He co-chaired the US Commission on National Security/21st Century as well as the Council on Foreign Relations' Task Force on Homeland Security. In the Congress he founded the Military Reform Caucus, served on the Senate select committee to investigate the intelligence agencies, and introduced a collection of environmental measures for energy independence.
Thomas E. Mann
Thomas E. Mann is the W. Averell Harriman Chair and Senior Fellow in Governance Studies at The Brookings Institution.
The author of numerous books on American government, and a contributor to major magazines and newspapers like Washington Post and New York Times, Mann is a fellow of the American Academy of Arts and Sciences and a member of the Council on Foreign Relations.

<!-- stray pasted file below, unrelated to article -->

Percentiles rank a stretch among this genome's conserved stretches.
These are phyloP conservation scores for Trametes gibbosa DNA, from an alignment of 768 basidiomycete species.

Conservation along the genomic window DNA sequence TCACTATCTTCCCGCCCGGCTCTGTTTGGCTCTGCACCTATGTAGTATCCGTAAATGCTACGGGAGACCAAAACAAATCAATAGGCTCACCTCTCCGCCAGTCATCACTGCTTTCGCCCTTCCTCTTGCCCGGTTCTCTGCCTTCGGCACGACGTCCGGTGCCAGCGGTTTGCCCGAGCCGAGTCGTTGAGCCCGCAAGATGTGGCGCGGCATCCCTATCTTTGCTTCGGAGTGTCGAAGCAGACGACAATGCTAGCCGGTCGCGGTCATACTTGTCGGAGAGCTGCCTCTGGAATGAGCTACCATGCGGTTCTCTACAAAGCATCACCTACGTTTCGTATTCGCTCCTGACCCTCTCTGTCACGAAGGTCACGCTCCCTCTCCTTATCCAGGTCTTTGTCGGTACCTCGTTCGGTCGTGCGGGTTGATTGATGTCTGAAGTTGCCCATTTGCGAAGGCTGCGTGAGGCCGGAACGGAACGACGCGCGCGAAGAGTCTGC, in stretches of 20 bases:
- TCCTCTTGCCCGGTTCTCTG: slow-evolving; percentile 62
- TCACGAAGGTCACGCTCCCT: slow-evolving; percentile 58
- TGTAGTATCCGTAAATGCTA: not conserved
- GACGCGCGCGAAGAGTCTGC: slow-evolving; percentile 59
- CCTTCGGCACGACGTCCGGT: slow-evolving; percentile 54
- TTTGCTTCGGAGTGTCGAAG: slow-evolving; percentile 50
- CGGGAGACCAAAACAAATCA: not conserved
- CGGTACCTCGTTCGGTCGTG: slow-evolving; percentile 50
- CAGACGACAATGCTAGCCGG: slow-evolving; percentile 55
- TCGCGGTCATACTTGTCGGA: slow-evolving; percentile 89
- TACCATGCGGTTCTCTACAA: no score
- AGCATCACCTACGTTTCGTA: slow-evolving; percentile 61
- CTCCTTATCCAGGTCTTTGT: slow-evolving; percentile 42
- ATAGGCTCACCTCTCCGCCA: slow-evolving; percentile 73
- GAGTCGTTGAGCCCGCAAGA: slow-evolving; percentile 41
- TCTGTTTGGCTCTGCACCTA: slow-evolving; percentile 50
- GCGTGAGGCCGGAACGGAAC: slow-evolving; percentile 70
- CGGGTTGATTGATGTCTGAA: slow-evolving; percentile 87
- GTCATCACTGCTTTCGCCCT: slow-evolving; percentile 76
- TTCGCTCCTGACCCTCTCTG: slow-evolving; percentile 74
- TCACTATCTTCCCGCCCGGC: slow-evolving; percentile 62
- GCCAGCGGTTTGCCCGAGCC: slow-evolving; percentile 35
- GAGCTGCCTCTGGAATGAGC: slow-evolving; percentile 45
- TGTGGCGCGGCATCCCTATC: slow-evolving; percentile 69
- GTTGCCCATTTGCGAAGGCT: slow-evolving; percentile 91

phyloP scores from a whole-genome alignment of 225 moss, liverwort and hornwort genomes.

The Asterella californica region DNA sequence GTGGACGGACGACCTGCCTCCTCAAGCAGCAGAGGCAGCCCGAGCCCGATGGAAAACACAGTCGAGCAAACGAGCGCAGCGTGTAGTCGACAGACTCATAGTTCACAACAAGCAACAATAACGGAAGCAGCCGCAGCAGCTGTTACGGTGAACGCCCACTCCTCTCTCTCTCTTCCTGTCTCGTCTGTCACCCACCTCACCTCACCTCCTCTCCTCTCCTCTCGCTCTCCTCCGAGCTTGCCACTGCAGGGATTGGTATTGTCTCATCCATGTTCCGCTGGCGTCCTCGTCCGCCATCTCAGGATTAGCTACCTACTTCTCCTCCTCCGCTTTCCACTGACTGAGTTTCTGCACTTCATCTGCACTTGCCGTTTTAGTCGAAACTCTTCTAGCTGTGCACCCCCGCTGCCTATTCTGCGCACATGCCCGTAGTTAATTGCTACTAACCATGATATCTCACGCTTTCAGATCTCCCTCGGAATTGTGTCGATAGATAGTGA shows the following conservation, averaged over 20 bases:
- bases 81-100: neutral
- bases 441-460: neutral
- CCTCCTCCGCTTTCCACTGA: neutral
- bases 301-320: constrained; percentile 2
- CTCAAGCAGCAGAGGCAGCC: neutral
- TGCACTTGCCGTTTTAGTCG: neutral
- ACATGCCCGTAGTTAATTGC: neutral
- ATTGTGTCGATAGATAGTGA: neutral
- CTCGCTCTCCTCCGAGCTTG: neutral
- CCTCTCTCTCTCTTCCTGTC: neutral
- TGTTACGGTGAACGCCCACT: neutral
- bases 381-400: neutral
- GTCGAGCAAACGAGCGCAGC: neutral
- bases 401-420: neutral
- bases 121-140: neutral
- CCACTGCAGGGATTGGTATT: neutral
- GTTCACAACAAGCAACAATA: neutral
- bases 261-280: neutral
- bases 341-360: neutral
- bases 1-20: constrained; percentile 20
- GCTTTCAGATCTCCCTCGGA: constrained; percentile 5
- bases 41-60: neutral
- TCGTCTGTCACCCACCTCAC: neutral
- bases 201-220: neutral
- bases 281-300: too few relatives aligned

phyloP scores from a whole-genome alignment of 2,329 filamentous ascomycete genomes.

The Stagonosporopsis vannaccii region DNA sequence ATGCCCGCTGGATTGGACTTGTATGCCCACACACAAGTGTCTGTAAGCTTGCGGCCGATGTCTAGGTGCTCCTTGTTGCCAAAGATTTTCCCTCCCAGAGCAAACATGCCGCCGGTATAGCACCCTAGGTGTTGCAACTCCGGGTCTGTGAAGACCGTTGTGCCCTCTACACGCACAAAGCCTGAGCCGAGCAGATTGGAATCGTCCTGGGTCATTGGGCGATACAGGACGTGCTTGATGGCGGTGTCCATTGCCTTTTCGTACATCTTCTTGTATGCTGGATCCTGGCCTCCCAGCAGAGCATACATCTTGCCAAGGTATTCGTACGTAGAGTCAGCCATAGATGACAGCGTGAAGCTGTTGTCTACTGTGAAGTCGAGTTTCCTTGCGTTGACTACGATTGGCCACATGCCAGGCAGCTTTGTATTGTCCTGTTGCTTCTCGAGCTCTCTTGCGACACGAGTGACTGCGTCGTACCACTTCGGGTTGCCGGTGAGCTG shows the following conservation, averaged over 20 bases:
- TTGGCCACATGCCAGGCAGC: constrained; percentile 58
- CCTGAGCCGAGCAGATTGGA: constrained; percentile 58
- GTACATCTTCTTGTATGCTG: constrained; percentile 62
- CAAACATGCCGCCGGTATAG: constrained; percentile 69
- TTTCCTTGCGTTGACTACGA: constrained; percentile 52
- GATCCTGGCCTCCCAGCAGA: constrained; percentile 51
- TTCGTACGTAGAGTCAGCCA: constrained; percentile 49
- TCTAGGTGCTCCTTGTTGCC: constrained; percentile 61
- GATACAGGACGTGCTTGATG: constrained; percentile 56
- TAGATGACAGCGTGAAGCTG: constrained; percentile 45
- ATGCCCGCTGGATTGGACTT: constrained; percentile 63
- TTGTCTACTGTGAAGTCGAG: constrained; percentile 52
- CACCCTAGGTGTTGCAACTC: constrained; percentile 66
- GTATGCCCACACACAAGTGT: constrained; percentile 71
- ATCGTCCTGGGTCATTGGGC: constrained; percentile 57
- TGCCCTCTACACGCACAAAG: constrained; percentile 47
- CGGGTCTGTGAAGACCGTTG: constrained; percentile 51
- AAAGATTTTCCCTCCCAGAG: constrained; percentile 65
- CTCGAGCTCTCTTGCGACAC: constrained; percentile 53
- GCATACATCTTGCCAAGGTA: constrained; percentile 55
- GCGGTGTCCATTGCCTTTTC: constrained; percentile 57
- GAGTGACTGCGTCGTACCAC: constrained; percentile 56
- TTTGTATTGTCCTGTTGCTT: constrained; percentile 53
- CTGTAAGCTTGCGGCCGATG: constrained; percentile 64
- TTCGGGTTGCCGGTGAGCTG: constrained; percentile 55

Mann has served as co-director (with Ornstein) of the Transition to Governing Project and senior counselor (with Ornstein) to the Continuity of Government Commission.
Abner Mikva holds the distinction of having served at a high level in all three branches of the federal government and in state government as well. He was elected in 1956 to the first of five consecutive terms in the Illinois General Assembly where he sponsored fair Employment Practices Legislation, Open Housing legislation, and labored to overhaul the Criminal Code. He was elected to the U.S. Congress in 1968 and served for five terms as a member of the Judiciary Committee and then the Ways and Means Committee. Appointed by President Carter to the U.S. Court of Appeals for the District of Columbia, Abner served for fifteen years, the last four as Chief Judge. In 1994 Judge Mikva resigned from the bench to become White House Counsel to President William H. Clinton.